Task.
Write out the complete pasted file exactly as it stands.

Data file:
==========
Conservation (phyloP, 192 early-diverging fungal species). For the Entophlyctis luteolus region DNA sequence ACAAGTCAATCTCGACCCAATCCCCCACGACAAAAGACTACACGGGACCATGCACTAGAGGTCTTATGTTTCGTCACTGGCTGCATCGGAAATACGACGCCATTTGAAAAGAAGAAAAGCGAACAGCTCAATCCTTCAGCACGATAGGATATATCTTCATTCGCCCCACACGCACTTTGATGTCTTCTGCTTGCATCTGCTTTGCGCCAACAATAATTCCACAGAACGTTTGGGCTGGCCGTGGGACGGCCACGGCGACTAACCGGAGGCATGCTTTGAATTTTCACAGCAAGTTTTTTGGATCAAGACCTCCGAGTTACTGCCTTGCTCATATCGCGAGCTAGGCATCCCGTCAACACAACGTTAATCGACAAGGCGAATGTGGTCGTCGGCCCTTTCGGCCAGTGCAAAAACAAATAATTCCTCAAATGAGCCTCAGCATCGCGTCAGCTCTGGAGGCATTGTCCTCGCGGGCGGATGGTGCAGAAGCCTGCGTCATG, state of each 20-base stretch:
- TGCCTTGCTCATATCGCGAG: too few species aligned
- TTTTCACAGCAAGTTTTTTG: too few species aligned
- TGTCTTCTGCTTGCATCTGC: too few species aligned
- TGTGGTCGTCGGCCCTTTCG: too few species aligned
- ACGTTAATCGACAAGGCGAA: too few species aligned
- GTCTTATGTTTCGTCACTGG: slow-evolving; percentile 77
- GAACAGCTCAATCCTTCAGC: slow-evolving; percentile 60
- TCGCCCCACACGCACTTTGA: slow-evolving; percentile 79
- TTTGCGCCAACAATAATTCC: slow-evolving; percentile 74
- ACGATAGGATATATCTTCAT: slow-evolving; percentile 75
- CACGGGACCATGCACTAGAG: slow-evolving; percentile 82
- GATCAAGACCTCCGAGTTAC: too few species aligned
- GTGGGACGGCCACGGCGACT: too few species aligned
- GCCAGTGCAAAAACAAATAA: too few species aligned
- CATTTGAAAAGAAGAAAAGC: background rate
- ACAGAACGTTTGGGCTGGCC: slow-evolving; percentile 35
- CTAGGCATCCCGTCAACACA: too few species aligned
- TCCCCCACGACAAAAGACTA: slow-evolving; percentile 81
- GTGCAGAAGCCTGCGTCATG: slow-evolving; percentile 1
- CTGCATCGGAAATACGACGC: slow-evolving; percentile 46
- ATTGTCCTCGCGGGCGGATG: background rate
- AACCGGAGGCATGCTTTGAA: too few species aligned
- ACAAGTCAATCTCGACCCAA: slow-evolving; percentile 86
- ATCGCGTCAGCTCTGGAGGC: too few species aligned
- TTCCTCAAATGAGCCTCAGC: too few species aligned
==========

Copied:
Conservation (phyloP, 192 early-diverging fungal species). For the Entophlyctis luteolus region DNA sequence ACAAGTCAATCTCGACCCAATCCCCCACGACAAAAGACTACACGGGACCATGCACTAGAGGTCTTATGTTTCGTCACTGGCTGCATCGGAAATACGACGCCATTTGAAAAGAAGAAAAGCGAACAGCTCAATCCTTCAGCACGATAGGATATATCTTCATTCGCCCCACACGCACTTTGATGTCTTCTGCTTGCATCTGCTTTGCGCCAACAATAATTCCACAGAACGTTTGGGCTGGCCGTGGGACGGCCACGGCGACTAACCGGAGGCATGCTTTGAATTTTCACAGCAAGTTTTTTGGATCAAGACCTCCGAGTTACTGCCTTGCTCATATCGCGAGCTAGGCATCCCGTCAACACAACGTTAATCGACAAGGCGAATGTGGTCGTCGGCCCTTTCGGCCAGTGCAAAAACAAATAATTCCTCAAATGAGCCTCAGCATCGCGTCAGCTCTGGAGGCATTGTCCTCGCGGGCGGATGGTGCAGAAGCCTGCGTCATG, state of each 20-base stretch:
- TGCCTTGCTCATATCGCGAG: too few species aligned
- TTTTCACAGCAAGTTTTTTG: too few species aligned
- TGTCTTCTGCTTGCATCTGC: too few species aligned
- TGTGGTCGTCGGCCCTTTCG: too few species aligned
- ACGTTAATCGACAAGGCGAA: too few species aligned
- GTCTTATGTTTCGTCACTGG: slow-evolving; percentile 77
- GAACAGCTCAATCCTTCAGC: slow-evolving; percentile 60
- TCGCCCCACACGCACTTTGA: slow-evolving; percentile 79
- TTTGCGCCAACAATAATTCC: slow-evolving; percentile 74
- ACGATAGGATATATCTTCAT: slow-evolving; percentile 75
- CACGGGACCATGCACTAGAG: slow-evolving; percentile 82
- GATCAAGACCTCCGAGTTAC: too few species aligned
- GTGGGACGGCCACGGCGACT: too few species aligned
- GCCAGTGCAAAAACAAATAA: too few species aligned
- CATTTGAAAAGAAGAAAAGC: background rate
- ACAGAACGTTTGGGCTGGCC: slow-evolving; percentile 35
- CTAGGCATCCCGTCAACACA: too few species aligned
- TCCCCCACGACAAAAGACTA: slow-evolving; percentile 81
- GTGCAGAAGCCTGCGTCATG: slow-evolving; percentile 1
- CTGCATCGGAAATACGACGC: slow-evolving; percentile 46
- ATTGTCCTCGCGGGCGGATG: background rate
- AACCGGAGGCATGCTTTGAA: too few species aligned
- ACAAGTCAATCTCGACCCAA: slow-evolving; percentile 86
- ATCGCGTCAGCTCTGGAGGC: too few species aligned
- TTCCTCAAATGAGCCTCAGC: too few species aligned